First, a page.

But despite the financial and infrastructural difficulties, there’s a determination to celebrate changüí’s legacy, and keep the shows running with barely a pause in the music. The festival always ends with an all-nighter at the Casa del Changüí “Chito” Latamblé, with groups celebrating until 8am Monday morning. “You always know when a changüí starts,” the saying goes, “but not when it ends.”

The group Popó y su Changüí.View image in fullscreen

Late changüí masters are celebrated with a large musical pilgrimage from the centre of town up 15 blocks to the cemetery. The procession marches along, making pit stops to dance and sing as local groups Popó y su Changüí, Grupo Familia Vera and El Moreno y su Changüí play on street corners along the way. “In changüí, we see death not as sadness, but as joy,” says festival organiser José Cuenca, who tirelessly petitioned the government to get the tradition officially recognised as Intangible Cultural Heritage of the Cuban Nation in 2018. “The changuisero may have gone, but their legacy remains. It’s a way of life, an identity, a pride in each person’s spirit and sensibilities. It’s communal joy.”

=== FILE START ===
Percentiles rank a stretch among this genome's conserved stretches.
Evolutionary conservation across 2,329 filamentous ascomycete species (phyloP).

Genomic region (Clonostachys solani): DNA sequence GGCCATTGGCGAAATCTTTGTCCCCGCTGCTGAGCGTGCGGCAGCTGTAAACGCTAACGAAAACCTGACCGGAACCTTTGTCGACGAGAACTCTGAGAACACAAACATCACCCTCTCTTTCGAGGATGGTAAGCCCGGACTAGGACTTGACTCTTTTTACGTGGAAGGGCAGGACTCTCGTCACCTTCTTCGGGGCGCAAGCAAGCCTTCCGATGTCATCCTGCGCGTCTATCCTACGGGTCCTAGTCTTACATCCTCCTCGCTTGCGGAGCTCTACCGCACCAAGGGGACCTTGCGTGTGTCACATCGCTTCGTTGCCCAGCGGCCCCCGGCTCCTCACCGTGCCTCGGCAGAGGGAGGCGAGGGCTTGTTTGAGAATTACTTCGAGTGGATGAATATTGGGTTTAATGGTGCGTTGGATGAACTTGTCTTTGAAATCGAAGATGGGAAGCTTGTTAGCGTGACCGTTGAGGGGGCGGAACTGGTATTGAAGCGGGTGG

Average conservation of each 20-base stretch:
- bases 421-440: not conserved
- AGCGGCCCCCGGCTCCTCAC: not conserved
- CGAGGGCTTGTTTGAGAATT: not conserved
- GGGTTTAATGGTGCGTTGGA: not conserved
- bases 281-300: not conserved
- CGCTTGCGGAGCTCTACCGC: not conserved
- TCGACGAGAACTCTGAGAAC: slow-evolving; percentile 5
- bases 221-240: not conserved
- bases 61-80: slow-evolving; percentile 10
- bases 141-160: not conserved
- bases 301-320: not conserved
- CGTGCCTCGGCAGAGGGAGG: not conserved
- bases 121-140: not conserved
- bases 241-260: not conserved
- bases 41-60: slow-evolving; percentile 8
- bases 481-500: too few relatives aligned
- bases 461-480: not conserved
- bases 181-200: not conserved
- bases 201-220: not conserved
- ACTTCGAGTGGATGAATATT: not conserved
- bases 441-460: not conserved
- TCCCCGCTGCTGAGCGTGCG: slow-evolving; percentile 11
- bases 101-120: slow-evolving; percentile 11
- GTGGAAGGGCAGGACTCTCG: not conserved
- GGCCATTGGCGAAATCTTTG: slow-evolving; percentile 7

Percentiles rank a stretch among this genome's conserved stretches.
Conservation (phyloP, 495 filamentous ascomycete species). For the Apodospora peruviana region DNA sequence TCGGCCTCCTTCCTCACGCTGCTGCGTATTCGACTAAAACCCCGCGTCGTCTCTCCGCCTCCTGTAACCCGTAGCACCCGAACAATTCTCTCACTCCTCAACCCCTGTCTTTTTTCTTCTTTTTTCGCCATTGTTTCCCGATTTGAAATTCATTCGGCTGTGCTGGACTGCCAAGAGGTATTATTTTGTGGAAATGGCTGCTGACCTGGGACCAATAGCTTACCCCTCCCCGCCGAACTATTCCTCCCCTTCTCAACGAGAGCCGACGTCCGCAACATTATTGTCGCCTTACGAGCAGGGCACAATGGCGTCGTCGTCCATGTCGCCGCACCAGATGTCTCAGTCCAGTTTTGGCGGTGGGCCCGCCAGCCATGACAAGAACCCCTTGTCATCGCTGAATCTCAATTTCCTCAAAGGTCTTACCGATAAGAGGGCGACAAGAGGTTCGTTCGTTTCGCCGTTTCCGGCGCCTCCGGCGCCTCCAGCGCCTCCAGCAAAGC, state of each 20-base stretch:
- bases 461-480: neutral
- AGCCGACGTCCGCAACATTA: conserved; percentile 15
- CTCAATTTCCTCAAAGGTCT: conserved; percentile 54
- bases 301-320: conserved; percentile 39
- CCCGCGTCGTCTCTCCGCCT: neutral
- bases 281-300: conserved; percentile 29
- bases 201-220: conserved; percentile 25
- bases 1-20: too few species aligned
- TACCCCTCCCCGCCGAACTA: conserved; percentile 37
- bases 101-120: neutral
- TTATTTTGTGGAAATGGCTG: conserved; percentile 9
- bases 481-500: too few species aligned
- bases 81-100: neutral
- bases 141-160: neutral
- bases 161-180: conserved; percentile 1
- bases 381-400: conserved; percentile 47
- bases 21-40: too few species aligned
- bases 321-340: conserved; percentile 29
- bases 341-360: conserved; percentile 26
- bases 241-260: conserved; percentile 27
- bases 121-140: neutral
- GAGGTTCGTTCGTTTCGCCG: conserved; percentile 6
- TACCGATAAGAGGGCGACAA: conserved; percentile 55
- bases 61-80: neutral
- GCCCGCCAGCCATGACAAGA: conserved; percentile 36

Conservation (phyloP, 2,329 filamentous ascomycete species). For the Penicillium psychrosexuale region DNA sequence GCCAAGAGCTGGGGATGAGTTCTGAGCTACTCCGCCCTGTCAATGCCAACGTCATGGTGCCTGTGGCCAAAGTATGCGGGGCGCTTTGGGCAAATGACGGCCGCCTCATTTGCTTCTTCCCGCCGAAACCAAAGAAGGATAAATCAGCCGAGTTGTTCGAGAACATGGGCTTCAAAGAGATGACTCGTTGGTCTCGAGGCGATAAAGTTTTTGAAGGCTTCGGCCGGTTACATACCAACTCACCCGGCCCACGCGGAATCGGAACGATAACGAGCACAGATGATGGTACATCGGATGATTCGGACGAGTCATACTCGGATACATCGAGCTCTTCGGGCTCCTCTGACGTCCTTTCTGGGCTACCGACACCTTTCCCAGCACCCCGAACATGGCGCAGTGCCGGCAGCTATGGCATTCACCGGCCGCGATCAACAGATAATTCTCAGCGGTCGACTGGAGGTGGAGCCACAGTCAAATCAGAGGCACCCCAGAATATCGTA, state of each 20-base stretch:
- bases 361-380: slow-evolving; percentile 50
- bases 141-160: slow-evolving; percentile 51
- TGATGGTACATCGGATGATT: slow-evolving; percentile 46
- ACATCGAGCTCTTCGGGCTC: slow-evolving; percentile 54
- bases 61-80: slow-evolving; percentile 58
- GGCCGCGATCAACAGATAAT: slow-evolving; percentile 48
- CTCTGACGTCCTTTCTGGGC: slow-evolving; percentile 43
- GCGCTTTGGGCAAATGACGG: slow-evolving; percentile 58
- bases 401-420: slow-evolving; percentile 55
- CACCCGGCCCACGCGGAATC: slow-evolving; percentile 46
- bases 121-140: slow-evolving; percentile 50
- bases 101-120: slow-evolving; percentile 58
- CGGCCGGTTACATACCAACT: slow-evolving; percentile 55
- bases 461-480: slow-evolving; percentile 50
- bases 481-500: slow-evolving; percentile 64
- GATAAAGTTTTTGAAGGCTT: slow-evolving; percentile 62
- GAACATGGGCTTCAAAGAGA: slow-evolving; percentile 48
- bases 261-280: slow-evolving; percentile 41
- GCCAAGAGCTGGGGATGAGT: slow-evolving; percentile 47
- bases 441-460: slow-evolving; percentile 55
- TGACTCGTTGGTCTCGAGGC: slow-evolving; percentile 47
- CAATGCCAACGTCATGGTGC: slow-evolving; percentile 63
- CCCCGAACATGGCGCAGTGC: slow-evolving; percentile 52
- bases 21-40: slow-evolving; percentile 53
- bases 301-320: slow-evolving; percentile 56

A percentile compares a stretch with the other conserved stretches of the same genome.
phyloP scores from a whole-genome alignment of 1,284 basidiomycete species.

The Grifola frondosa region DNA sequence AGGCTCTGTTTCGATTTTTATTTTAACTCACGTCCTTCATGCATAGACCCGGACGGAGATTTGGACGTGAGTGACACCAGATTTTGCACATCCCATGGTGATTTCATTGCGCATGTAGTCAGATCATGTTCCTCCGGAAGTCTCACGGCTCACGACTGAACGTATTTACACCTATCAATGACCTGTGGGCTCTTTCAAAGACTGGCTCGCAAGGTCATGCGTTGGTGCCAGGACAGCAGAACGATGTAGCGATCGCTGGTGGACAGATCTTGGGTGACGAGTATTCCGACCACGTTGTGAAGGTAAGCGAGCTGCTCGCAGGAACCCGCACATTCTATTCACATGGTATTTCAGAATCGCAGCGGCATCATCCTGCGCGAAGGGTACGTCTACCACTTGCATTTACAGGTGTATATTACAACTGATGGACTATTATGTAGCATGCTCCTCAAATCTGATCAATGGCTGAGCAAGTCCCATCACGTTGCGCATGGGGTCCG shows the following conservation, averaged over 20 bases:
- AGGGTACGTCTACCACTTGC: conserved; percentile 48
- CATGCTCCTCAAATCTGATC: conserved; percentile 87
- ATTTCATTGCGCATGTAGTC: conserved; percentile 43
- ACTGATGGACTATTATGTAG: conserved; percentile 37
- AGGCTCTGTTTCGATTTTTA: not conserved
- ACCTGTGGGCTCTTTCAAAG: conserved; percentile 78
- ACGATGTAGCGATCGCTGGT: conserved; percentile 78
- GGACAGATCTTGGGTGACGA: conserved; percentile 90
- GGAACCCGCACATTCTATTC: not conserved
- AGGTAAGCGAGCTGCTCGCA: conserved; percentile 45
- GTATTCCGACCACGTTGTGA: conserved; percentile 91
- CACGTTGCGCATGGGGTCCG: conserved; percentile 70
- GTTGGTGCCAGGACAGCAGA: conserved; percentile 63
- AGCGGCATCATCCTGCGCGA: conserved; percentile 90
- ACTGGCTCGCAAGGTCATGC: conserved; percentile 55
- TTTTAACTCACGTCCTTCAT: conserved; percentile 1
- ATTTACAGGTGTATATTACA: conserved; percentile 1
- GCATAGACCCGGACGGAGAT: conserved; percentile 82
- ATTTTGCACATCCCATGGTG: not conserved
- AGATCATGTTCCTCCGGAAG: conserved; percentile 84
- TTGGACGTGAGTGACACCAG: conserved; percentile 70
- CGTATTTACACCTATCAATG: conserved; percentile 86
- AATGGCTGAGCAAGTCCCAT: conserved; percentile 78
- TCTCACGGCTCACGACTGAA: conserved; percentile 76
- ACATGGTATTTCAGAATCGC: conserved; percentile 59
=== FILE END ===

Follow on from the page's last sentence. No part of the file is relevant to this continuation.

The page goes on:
Another group, Las Flores del Changüí, make a welcome return after bandleader Floridia Hernández experienced health issues brought about by long Covid. Women have always been integral in changüí as musicians, singers and dancers, and as homeowners who regularly opened their doors to three-plus days of non-stop revelry. During a Saturday night street performance, Juana Poulot from Las Flores del Changüí shares the microphone with another bandleader, retired sugar cane worker Alejandro “Popó” Moirán Gamboa, and the pair improvise verses for close to seven minutes.

After the instruments are packed away and the groups leave, members of Eusebia Latamblé y su Changüí – usually helmed by Chito’s Latamblé’s niece who sadly couldn’t make the festival due to health issues – sing and play while passing a cup of rum around. “This is how we do it”, says 78-year-old reveller Rafael Cuesta. “Changüí is a community, we share everything, in good times and in hard times. Changüí is my life.”

Source: theguardian.com